Looking ahead to Thanksgiving dinner this year, we can expect more hams being cooked in homes across the country. The bird-flu outbreak in the U.S. earlier this year means a limited supply of turkeys and higher prices, and given record-high pork production, ham will be a cheaper alternative.
Bird flu hit 15 states in the spring, and the poultry industry has not been able to make a full recovery in time for the holiday season. More than 8 million infected birds were destroyed as a result of the outbreak, with Minnesota and Iowa among the states worst affected.
This Thanksgiving, a 20-pound bird that cost $23 last year is expected to run $28, according to the U.S. Department of Agriculture.
“We’re seeing tightness in supply and we’re seeing tightness in variety within sizing,” said Jeffrey Fisher, president of Fishers Foods grocery chain, told the the Repository in Canton, Ohio. “There’s always a risk that certain brands and certain sizes may not be available. More than ever, this is the year to buy your turkey sooner rather than later.”
As a result of 2015 supply levels, Rabobank International predicts for the Nov. 26 holiday more families will shop for ham, which is at its lowest wholesale price since 2009, according to Bloomberg News.
“Prices are lower than last year because there are a few more hog numbers, and more grain to feed hogs because of more rain,” Tom Misfeldt, owner of Ranch Oak Farm Inc. in Forth Worth, Texas, told Bloomberg.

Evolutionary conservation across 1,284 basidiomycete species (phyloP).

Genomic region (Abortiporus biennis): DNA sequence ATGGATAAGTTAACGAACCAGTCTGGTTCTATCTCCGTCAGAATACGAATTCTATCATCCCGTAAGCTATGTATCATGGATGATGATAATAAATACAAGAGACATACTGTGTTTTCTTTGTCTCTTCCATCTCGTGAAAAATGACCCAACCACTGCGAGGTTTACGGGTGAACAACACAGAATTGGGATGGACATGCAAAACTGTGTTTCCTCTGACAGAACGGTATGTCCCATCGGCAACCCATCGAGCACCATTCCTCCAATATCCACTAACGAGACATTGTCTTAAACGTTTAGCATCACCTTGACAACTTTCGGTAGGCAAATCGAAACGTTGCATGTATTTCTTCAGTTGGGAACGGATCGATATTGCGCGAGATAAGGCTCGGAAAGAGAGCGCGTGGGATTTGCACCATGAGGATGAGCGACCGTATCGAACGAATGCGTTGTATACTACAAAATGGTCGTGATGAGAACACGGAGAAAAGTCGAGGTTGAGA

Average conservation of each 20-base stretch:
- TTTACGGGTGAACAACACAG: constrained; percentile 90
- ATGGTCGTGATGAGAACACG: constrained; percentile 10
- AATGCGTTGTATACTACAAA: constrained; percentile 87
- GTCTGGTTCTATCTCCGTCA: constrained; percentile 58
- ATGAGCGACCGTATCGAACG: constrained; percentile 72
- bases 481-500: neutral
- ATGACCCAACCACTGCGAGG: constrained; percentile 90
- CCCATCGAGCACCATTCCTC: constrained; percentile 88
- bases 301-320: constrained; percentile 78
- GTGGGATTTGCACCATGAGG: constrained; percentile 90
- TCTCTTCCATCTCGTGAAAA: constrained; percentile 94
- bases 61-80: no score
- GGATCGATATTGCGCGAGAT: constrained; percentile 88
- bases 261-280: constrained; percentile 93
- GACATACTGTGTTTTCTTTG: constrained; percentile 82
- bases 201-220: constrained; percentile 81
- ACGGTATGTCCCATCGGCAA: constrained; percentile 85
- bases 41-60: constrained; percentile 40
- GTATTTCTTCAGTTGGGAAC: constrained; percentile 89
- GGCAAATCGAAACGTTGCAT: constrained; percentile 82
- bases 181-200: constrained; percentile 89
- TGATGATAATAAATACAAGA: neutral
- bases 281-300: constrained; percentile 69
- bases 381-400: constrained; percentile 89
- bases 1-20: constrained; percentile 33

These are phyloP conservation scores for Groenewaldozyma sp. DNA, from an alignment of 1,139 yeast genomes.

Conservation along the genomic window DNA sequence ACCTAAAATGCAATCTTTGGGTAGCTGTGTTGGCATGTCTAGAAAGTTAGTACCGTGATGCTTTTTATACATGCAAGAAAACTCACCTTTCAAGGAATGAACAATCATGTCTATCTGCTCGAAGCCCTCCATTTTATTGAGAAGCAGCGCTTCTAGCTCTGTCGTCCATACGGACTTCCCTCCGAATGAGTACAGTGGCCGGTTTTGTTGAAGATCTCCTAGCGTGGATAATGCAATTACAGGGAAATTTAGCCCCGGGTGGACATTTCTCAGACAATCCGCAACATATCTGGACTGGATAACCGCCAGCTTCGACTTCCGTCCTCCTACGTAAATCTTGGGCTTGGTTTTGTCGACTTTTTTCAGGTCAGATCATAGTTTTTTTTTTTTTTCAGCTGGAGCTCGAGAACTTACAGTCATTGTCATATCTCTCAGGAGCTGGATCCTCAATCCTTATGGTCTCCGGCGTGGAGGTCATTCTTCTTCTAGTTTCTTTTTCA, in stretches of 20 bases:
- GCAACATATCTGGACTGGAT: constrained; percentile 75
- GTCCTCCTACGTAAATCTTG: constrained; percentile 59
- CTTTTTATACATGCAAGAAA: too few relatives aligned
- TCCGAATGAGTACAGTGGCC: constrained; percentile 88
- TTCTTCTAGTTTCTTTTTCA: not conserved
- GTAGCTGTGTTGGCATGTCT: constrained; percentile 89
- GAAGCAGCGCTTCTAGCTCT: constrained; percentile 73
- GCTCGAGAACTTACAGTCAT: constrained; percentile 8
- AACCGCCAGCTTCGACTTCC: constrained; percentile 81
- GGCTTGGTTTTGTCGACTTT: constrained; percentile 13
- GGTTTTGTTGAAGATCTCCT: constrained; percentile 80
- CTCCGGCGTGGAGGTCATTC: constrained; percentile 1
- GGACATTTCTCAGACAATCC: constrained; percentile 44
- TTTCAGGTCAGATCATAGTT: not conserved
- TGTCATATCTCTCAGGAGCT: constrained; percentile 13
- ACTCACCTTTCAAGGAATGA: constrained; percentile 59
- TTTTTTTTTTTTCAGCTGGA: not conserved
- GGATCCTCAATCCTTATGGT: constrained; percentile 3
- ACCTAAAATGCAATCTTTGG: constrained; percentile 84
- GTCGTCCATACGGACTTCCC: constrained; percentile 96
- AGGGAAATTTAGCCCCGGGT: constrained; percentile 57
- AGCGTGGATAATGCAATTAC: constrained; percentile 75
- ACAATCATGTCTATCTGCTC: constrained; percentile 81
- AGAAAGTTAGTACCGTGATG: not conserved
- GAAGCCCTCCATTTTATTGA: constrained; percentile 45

Last week, the country's pork output was estimated to have risen to 499.4 million pounds -- a 6 percent increase from the same time last year. This year's production alone has climbed 7.8 percent, according to Dow Jones Business News. The U.S. Department of Agriculture also reported Friday that wholesale prices dropped 40 cents to $74.55 per hundred pounds, basing the figure on Omaha, Nebraska, price quotes.
“We’ve had more ham than at any other time, so there should be Thanksgiving ham on the table, not turkey,” said Will Sawyer, an Atlanta-based vice president for Rabobank International, told Bloomberg. “It’s a heck of a lot cheaper than last year.”